O's do unlikely 2-step by Rays

Cabrera, Borkowski pitch, Hairston and Raines hit Orioles to sweep, 4-2, 8-2

None played on Opening Day

Call-up from Ottawa takes shutout to 9th vs. hot Rays

July 06, 2004|By Joe Christensen | Joe Christensen,SUN STAFF

Back in spring training, the scenario that unfolded yesterday at Camden Yards would have sounded rather preposterous to the Orioles.

Here they were at midseason, riddled with injuries, wiped out from exhaustion, facing the ominous prospect of a day-night doubleheader against the red-hot Tampa Bay Devil Rays.

And who should step forward in the sweltering heat to cool their frazzled nerves? Daniel Cabrera and Dave Borkowski, of course.

Cabrera continued to play the unlikely role as this team's most reliable starter, pitching into the seventh inning, as the Orioles won the first game, 4-2.

Then in the nightcap, Borkowski made his first major league start since 2000 and carried a shutout bid into the ninth inning, as the Orioles completed the sweep with an 8-2 victory.

The Orioles promoted Borkowski from Triple-A Ottawa to ease their pitching staff's burden as they played their 15th game in 14 days. The assumption was Borkowski would make his one start and go back to Ottawa, where he was 6-9 with a 4.85 ERA.

But after watching Borkowski pitch, the Orioles told him to stick around.

"I think that kid deserves another shot the way he pitched, no question," Orioles manager Lee Mazzilli said.

Tampa Bay had gone 30-11 in its previous 41 games, while the Orioles were riding a 14-28 stretch. The Devil Rays had sprung from last place into third, gaining 16 1/2 games on the Orioles in the standings.

But after the sweep, the Orioles moved out of last place, and Tampa Bay manager Lou Piniella was so upset, he blew off the media.

The Orioles came in with their bullpen still fried from Friday's 16-inning marathon at Philadelphia. Had either starter faltered, the Orioles would have been in serious jeopardy.

And the elements made the task more daunting. When Game 1 started, the thermometer said 94 degrees. But Cabrera had another one of those starts where he hardly seemed to break a sweat.

"To me it doesn't seem like he's intimidated by other teams," Mazzilli said. "Maybe he doesn't know them well enough. Maybe he's better off not knowing, but he just comes out and pitches."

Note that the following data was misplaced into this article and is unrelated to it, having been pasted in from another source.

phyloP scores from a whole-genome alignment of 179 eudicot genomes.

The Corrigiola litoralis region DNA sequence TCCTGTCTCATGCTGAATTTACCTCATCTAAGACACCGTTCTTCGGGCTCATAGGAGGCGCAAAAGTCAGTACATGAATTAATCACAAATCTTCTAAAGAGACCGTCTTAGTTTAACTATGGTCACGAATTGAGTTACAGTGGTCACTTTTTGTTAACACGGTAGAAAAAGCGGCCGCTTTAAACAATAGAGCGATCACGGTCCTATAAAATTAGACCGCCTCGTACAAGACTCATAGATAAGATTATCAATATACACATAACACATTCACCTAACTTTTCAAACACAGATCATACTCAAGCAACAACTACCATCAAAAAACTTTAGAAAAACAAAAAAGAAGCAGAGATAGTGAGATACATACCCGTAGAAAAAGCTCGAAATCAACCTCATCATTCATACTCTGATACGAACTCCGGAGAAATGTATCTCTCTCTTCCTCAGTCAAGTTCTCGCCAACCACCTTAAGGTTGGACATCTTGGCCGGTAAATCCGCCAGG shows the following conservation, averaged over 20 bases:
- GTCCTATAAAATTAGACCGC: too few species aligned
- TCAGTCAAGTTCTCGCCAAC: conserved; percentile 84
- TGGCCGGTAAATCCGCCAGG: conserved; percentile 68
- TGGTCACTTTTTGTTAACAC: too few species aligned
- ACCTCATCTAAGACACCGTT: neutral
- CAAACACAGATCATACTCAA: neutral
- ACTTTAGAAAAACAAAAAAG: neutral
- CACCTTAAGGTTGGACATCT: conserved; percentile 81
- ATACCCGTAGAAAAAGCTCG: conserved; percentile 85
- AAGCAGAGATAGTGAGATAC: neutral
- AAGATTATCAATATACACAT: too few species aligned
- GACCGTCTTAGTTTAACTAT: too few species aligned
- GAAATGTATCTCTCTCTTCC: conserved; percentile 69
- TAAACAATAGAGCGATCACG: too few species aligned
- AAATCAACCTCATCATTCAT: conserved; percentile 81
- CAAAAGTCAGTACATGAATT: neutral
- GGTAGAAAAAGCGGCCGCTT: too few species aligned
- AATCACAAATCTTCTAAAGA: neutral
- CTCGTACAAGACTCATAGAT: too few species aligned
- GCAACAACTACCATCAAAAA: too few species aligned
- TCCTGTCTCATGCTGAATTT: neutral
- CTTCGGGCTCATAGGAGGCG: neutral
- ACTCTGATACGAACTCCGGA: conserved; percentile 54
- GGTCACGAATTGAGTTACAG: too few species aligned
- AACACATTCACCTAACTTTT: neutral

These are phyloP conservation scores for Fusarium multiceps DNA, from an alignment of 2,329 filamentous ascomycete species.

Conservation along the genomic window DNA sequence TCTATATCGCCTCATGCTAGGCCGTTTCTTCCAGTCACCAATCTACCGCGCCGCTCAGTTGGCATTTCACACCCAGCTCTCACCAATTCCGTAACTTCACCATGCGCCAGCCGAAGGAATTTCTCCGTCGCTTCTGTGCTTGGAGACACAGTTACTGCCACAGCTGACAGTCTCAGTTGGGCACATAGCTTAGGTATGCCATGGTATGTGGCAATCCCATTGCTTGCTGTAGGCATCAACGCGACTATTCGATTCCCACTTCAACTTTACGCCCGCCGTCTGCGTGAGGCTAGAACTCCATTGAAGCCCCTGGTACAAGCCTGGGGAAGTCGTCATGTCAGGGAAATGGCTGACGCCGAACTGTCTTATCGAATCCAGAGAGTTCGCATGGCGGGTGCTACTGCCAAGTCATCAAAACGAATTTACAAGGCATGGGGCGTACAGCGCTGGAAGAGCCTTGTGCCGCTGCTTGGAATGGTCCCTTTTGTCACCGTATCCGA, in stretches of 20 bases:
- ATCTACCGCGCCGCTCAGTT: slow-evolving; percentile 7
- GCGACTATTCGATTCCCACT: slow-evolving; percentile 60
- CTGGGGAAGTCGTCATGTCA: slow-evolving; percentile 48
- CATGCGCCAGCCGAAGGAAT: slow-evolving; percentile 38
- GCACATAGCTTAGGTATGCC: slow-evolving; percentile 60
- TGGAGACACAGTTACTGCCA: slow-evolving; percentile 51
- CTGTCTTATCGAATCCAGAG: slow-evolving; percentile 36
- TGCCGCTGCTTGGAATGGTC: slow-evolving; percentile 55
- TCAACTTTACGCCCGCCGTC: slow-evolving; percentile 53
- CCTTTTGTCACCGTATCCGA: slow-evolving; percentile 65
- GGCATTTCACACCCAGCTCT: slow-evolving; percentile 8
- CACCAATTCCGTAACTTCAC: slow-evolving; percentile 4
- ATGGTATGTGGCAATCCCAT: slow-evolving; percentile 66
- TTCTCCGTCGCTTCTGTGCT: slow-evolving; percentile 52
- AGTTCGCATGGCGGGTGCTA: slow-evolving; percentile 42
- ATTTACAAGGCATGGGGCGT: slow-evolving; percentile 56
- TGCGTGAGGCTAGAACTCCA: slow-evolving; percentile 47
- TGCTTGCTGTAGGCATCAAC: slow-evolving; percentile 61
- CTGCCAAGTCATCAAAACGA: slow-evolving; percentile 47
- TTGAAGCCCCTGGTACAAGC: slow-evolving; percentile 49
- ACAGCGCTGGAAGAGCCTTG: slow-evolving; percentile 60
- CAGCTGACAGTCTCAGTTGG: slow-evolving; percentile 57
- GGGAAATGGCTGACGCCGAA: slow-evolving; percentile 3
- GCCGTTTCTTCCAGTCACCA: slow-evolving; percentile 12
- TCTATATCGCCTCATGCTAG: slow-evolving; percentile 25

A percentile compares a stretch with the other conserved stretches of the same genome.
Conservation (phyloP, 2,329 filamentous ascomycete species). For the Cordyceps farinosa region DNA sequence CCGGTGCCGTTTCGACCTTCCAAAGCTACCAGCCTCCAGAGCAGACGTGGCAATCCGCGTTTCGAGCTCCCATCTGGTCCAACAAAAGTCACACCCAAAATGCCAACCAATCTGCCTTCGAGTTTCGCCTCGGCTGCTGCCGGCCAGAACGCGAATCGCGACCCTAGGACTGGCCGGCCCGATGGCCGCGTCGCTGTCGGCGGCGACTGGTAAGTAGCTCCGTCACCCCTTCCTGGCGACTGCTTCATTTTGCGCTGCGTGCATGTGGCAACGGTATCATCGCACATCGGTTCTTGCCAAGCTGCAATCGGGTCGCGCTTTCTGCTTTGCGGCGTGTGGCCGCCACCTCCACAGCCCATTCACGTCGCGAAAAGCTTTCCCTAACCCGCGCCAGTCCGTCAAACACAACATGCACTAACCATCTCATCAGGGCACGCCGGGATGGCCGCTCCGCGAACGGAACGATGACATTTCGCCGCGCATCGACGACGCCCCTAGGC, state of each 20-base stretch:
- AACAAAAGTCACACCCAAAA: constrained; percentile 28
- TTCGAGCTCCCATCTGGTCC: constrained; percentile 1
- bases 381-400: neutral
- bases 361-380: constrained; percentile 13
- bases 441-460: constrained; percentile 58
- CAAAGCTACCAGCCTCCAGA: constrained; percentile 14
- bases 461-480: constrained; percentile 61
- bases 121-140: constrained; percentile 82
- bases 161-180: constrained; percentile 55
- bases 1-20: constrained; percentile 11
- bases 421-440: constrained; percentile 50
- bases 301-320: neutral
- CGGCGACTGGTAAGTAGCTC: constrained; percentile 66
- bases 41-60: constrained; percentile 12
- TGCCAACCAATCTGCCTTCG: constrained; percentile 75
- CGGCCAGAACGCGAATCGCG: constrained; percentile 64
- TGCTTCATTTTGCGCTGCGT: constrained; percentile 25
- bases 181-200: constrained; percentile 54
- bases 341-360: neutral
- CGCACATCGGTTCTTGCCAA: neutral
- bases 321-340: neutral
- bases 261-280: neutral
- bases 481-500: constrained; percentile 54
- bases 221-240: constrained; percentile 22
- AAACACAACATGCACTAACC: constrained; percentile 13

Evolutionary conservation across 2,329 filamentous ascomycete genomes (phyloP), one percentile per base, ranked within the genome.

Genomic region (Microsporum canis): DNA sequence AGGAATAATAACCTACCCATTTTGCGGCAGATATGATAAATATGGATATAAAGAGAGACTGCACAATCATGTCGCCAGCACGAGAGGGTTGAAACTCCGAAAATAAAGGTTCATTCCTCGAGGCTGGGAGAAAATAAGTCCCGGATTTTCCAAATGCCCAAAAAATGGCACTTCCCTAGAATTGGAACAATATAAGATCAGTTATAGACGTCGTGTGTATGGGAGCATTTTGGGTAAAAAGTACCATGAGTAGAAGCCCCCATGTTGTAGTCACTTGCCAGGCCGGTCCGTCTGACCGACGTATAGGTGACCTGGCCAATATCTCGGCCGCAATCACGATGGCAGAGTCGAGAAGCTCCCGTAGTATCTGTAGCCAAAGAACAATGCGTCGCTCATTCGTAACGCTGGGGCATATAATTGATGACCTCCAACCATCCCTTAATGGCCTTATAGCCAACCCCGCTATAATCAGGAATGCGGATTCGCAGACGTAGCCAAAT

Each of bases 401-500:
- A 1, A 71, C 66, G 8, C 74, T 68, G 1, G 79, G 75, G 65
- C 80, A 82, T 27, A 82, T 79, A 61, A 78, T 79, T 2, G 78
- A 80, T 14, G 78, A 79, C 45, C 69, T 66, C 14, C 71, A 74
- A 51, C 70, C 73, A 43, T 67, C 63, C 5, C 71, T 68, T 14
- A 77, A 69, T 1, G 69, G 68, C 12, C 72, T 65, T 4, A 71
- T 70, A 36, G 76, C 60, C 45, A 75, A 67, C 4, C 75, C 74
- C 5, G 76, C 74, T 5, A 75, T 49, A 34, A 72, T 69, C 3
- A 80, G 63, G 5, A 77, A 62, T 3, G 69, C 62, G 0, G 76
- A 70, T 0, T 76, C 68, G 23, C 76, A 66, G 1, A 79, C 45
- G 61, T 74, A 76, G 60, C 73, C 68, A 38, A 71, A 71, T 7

Cabrera engaged Devil Rays right-hander Dewon Brazelton in a scoreless duel until the fifth inning. The Orioles scored two in the fifth, and Tampa Bay came right back to tie it in the sixth on a two-run homer by Tino Martinez.

Mazzilli pulled Cabrera with two outs in the seventh inning, so the 23-year-old rookie wasn't around long enough to get the victory. Later in the inning, the Orioles got two-out, run-scoring doubles from Luis Matos and Tim Raines Jr.

Between games, here's how Matos described the way the team feels when Cabrera is on the mound: "He's going six or seven innings every outing, no matter if we score runs or don't score runs. It's a big plus. We know when [he] pitches, we've got six or seven innings where we can work the other pitcher."

Those would normally be words reserved for Sidney Ponson, but he's 3-12 with a 6.29 ERA, and Cabrera, who started the year at Double-A Bowie, is 5-3 with a 3.18 ERA.

By Game 2, a quick rain had helped lower the temperature to 84 degrees. The Orioles cleared the stands between games, so 31,438 attended the first game, and a quieter 26,727 showed up for the second game.

But Borkowski quickly won them over. He had been through two major arm surgeries since he last appeared on a big league mound for the Detroit Tigers on July 6, 2001, so he tried savoring every moment.

The Orioles jumped to a 5-0 lead, scoring three in the first inning and two in the second.

"Typically for me, the first couple of innings are the hardest," Borkowski said. "My adrenaline's going, and I start leaving the ball up [in the strike zone]. When they score five runs in the first two innings, it makes pitching a lot easier."

After going 2-for-3 with a double and an RBI as the designated hitter in the first game, Jerry Hairston moved into his old role as second baseman and leadoff hitter for Game 2. He matched a career high with four hits and four runs.

Rafael Palmeiro put the Orioles on the scoreboard with a two-run single in the first inning off Devil Rays starter Jeremi Gonzalez (0-5). Miguel Tejada and Raines each had three of the Orioles' 15 hits.

The cheers for Borkowski grew a little louder each inning, and thousands rose to their feet when he struck out the final three batters to end the seventh.

He breezed through the eighth, and Mazzilli let him go back to finish the ninth. Robert Fick broke his bat on a soft liner to shortstop for the first out, and Borkowski was two outs from a shutout.

But Rocco Baldelli hit his next pitch into the left-field seats, and Aubrey Huff hit the next pitch into the right-field flag court for another homer.

Mazzilli went to the mound, and spent an extended moment talking to Borkowski before pulling him from the game. Mazzilli said he told the 27-year-old, "Stand here and appreciate this. You know, don't leave too quick."

He walked off, removed his hat and waved to the crowd.

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